Bread to be Loved

Everyone loves bread. Fluffy, indulgent carbohydrates that can be eaten on its own and complements practically any dish.
 
There’s so many kinds of bread as well!
 
Everybody has got at least a few as their favourites and it is easy to see why when each different type of bread has their own unique flavours and textures. It’s always fun to experiment and expand your palette, so maybe try some of these people’s favourites to add to your recipe book.
 

White bread


 
The most important thing to understand about white bread is why people love it so much that it is our basis for assessing other breads. Similar to how we use chicken as our basis for assessing other meats.
 
Many people agree that wholemeal or more grain-based breads are healthier, but it’s hard to get some others to adopt healthier and more fibrous breads, especially children. After all, white bread is sweeter and gentler on the tender gums of theirs.
 
But don’t be so quick to talk down white bread, because it is made from refined flour it is easier to digest. So this can actually help to encourage children to eat other healthier foods such as vegetables that they may be reluctant to eat.
 
White bread also only requires the most basic ingredients out of all the other kinds of bread, but the recipe is also great for messing around with. So go ahead and throw in some herbs or raisins if that’s what you fancy!
 

Sourdough Bread


Typically made from rye flour, this yeasty bread is made by fermenting the dough; this lends it a sour taste distinct from other types of bread.
 
With a process that is just as much gardening as it is actual baking, not many people dare take up the arduous challenge of creating sourdough bread. Growing a key ingredient called a sourdough starter is the first hill one must climb. It takes time to form a properly usable starter, with each week changing its chemical composition especially during the first few weeks.
 
A general guideline for how to use sourdough starter timeline is as follows;
 
Weeks 2-3: Quick rise desserts (waffles, pancakes, and crackers)
Weeks 4-5: More savoury stable pastries (english muffins, bagels)
Weeks 6-7: Batter breads (breads that don’t require kneading)
Week 8 and beyond: Traditional Sourdough Sandwich Loafs
 

Brioche


 
Lightly sweet, Brioche is a ‘rich’ type of bread, containing a lot more butter and milk than the average bread recipe. This means that before the invention of proper refrigeration, Brioche bread was usually reserved for people that had the money to be able to store these ingredients or replace them fairly easily.
 
As Brioche is moist with plenty of ingredients that spoil easily, this bread is best eaten fresh. Still warm from the oven, it will have a naturally buttery flavour (as it should!), flaky crust and fluffy insides!
 

Rye bread


 
This bread is typically known as the “healthy bread”.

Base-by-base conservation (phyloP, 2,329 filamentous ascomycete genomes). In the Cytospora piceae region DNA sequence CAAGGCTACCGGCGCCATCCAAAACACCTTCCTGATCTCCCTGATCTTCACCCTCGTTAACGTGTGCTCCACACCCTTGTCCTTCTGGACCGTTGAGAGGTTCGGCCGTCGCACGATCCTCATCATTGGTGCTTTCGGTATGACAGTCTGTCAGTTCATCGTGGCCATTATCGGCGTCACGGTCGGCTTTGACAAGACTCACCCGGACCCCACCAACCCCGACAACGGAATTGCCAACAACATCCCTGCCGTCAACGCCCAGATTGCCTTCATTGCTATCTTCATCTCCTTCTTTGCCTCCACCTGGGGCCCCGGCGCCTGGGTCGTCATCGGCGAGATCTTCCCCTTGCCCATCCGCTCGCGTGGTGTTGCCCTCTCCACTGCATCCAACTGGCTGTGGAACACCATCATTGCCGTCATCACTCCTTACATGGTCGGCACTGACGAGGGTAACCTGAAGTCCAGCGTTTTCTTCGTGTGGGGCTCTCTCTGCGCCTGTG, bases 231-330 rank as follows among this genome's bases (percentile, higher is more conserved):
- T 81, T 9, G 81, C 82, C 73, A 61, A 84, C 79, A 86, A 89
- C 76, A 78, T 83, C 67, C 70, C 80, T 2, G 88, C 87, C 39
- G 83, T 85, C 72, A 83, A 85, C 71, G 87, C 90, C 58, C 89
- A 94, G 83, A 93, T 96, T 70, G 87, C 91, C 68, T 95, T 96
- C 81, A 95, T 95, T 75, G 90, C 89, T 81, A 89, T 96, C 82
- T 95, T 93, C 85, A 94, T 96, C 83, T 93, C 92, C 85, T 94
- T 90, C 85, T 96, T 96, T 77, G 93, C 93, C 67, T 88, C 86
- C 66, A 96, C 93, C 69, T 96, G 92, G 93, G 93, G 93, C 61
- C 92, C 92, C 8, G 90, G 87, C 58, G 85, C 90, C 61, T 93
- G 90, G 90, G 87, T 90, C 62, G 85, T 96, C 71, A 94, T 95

Typically denser than white bread it also contains only small amounts of fat which compromises the texture for people that like their bread moist and tender. However, many fans of this bread will stand by its health benefits.
 
Rye Bread is chewier with a distinctly more earthy taste than most other breads. It is also high in fiber, containing various micronutrients. This hasn’t yet taken into account that pure rye bread is more filling and is less disruptive to the body’s blood sugar levels.
 
Several variations of Rye Bread include;
Light rye bread
Dark rye bread
Marbled rye bread
Pumpernickel bread

 

Focaccia


 
This bread is an Italian flatbread usually baked in sheet pans. It is not uncommon to find focaccia bread flavoured with olive, herbs and various other vegetables.
 
There are also indents in this bread giving it an effect that looks like dimpled fabric. These indents help to even out the baking process and gives a nice varied colouring all over the bread.
 
Focaccia is made usually as a savoury food to accompany an antipasto or as an appetiser or snack. However, there are some varied recipes that make sweet focaccia favoured by Northwest Italians. These sweet flatbreads would be sprinkled with sugar or may include sweet ingredients like dried berries or honey.
 

But What About Artisan Bread??


Surprisingly, artisan bread should be considered as more of a method of bread making rather than a type of bread. As there is no legal definition to the term “artisan bread” you are only left with the connotation and expectation that that particular bread is a high quality hand made bread, made using a long and traditional process. This guarantees meticulousness and a longer shelf life as there is more care being put into the creation of artisan breads
 
Essentially the term “artisan bread” is more in relation to the amount of skill and effort is put into making the bread than any particular characteristic of the bread itself.
 
Artisan breads have a superior;
– Flavour
– Aroma
– Crumb
– Internal structure
 
The latter two features comes from the fact that there you will get a stronger and more hydrated crust while also getting more alveoli (air pockets) because of the longer fermentation process.
 

 
There are so many amazing little things that make each bread unique and delicious in their own way. And with so many recipes, ranging from beginners to expert difficulty, you are sure to find bread that will stimulate your senses in more ways than one!
 
If bread isn’t really your thing, but you still want to get into baking, come and check out our current available classes!
 
https://www.myweekendplan.com.my/

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